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Otavalo Tour: 11 Things to Know When Visiting Otavalo Market, Ecuador

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In this post, you’ll take an Otavalo tour that’ll show you the highlights and everything you need to know as you plan your actual trip to the Otavalo Market.

Otavalo tour
One of the top things to do in Ecuador’s Andes mountains is a tour of the Otavalo Market.

In this post, you’ll learn what you need to know to plan you own tour of the Otavalo Market.

  1. The Otavalo Market’s Other Names
  2. Otavalo Market Days
  3. Otavalo Market Hours
  4. Not Everything is Artisan in Otavalo
  5. How To Get to Otavalo from Quito
  6. Otavalo Ecuador Elevation
  7. Otavalo Map
  8. Otavalo Weather
  9. Los Otavalos or Otavaleños (People of Otavalo)
  10. Currency
  11. The Other Market: Otavalo’s Animal Market

Otavalo tours

Otavalo Tour: South America’s Largest Outdoor Market

Otavalo market craft

11 Things to Know About Your Otavalo Tour

Otavalo is famous around the world for its artisan market. Let’s begin our tour here:

1. The Otavalo Market Other Names

Known as the “Otavalo Market” to tourists, it is known locally as Plaza de los Ponchos and also Centenario Market.

2. Otavalo Market Days

While Plaza de los Ponchos is open every day, some days are better to visit than others. Saturday is the big day and Wednesday is the second-largest day.

The expression “market day” refers to the day(s) that have the most activity – when there are both more vendors and more customers.

If you want to see the market at its fullest, visit on a Saturday or Wednesday. Of course, with more commercial activity you’ll see more pickpockets. Some tourists and expats avoid big market days to reduce problems. It’s not a bad idea to travel with an anti-theft backpack or purse – just to improve your odds.

On a “non-market day” you’ll have less vendors and less options. But given the very high percentage of identical stalls and products, many travelers recommend this.

3. Otavalo Market Hours

Otavalo’s artisan market opens at 7 am and continues until 6 pm.

Otavalo market tours

4. Not Everything is Artisan in Otavalo

It probably isn’t surprising that commercially made goods are featured at an “artisan” market. While you’ll find lots of handmade textiles, ceramic, wood, silver, leather, and metal products, there are lots of imported and imprinted souvenir items.

The bottom line: don’t assume that everything is made by an artist.

The textiles from Otavalo are popular souvenirs from Ecuador. Here are some more of the best things to buy in Ecuador.

5. How to Get to Otavalo from Quito

Most tourists travel from Quito to Otavalo by public bus. The trip takes about 2 hours and costs $2.50. At Quito’s Carcelén bus terminal take the Cooperativa Otavalo or the Cooperativa Los Lagos. Otavalo is located 110 kilometers north of the city of Quito.

Within the city of Otavalo, you can take a taxi almost anywhere for $1.25.
6. Otavalo Ecuador Elevation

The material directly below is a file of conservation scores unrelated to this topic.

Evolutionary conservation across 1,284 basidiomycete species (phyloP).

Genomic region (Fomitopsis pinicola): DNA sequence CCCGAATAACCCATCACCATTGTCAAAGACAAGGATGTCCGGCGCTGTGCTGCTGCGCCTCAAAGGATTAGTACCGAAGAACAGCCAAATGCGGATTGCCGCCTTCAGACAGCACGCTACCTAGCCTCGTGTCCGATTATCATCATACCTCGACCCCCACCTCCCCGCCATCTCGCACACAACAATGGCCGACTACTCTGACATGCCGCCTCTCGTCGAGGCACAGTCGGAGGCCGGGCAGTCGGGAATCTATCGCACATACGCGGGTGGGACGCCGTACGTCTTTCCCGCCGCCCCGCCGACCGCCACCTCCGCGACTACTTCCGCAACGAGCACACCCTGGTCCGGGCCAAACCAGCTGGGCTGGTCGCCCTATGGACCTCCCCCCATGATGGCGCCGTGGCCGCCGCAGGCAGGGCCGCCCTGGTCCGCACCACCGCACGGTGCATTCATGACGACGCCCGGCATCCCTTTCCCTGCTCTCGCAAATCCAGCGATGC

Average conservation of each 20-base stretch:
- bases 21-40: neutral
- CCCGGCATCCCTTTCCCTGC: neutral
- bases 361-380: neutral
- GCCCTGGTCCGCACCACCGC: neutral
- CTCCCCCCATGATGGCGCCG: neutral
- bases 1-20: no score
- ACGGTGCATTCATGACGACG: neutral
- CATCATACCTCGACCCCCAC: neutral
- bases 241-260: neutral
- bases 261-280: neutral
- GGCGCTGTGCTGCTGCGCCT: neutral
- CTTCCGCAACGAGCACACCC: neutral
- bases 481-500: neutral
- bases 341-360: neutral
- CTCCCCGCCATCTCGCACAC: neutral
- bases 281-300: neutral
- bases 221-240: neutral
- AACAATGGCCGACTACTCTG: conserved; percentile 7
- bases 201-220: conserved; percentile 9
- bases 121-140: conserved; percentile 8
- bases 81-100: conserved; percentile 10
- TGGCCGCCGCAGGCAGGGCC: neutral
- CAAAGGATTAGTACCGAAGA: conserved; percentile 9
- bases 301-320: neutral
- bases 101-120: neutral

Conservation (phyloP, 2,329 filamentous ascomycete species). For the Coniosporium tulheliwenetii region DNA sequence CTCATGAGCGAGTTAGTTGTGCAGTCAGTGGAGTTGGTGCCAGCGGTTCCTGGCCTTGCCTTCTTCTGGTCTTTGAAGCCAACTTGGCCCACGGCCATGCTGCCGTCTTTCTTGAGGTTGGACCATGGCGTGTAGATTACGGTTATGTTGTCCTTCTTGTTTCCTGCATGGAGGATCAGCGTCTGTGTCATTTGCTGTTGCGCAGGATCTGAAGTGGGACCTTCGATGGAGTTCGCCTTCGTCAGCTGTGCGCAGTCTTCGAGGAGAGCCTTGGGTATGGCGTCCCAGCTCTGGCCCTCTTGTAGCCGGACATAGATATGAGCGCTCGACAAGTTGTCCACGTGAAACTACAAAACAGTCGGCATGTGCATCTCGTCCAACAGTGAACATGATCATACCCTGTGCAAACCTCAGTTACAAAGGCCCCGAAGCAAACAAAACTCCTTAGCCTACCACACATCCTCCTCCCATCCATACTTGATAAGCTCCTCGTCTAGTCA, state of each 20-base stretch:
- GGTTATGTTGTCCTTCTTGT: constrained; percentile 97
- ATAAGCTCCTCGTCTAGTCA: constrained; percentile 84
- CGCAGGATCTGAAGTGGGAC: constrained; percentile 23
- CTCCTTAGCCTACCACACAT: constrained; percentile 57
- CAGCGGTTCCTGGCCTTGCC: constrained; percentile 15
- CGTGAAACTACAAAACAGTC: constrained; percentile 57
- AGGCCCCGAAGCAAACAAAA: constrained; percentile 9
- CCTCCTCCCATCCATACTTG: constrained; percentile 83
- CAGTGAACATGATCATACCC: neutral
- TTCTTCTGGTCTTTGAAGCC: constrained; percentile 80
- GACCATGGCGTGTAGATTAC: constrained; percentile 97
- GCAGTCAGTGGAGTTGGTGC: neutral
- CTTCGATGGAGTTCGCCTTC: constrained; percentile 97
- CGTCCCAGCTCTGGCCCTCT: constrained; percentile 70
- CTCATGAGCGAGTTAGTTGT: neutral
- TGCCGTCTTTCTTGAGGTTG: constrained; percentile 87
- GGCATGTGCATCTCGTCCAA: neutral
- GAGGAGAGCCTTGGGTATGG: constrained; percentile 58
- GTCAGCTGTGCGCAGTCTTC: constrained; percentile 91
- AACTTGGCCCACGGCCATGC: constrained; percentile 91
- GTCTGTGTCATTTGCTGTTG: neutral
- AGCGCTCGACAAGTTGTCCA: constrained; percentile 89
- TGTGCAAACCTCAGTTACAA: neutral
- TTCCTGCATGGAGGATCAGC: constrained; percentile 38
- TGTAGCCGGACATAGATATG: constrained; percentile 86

The city center is located at 8345 feet (2543 meters) above sea level.

Do you need to worry about this elevation? While acute mountain sickness (AMS) can occur above 8000 feet (2400 meters), most people can ascend to this elevation without difficulty.

During the six years we lived in Ecuador, altitude sickness was almost unheard of at this elevation. Some people experience tiredness for a few days. If you have a specific health problem or are unsure if you can handle this, speak with your doctor before travel.

Nearby Imbabura Volcano rises 15,190 feet (4630 meters) above sea level.

Otavalo market area and mountains

7. Otavalo Map

Here’s an overview map of the Otavalo area – showing the major attractions. Image owned by Otavalo Tourism – download pdf version of this map and detailed urban planning (street map) on their site. Click to enlarge.

Otavalo Ecuador map

8. Otavalo Weather

Given its elevation and location on the equator, the climate in Ecuador’s Andes is pretty stable. It doesn’t change much throughout the year.

You can expect an average temperature of around 59 degrees F (15 degrees C). Monthly rainfall averages between 0.5 – 4 inches (10 – 100 cm).

The sun is strong in the Andes – especially at this elevation. Remember to bring a sun hat, sunblock and maybe even an umbrella to block the sun.

9. Los Otavalos or Otavaleños (People of Otavalo)

People from New York are New Yorkers and people from Toronto are (awkwardly) Torontonians. The demonym for people from Otavalo is either Otavalos or Otavaleños.

In Ecuador, you’ll hear the term Otavaleño most commonly. As with most Spanish words, the gender of the word changes depending on who you are referring to.

  • Otavaleño = one man
  • Otavaleña = one woman
  • Los Otavaleños refers to a group of people from Otavalo

Along with the Otavaleños, you’ll also find work by other groups at the Otavalo market including: Kichwa Cayambis, Kichwa Caranquis, Afro Ecuatorianos, and Mestizos.

The Otavaleños are world-famous and sell their goods in countries around the world. While on vacation a few years ago in Aruba, we met some Otavaleñas selling in the capital city.

10. Currency

You might be surprised to learn that Ecuador uses the US dollar as their official currency. This is the currency you’ll get from the bank and ATM’s. Don’t expect to have success spending any other currency in the country.

Also, don’t bring many bills larger than $20. Most stores won’t accept $50 or $100 bills. Even the banks are skeptical about accepting a $100 bill due to the frequency of counterfeit money.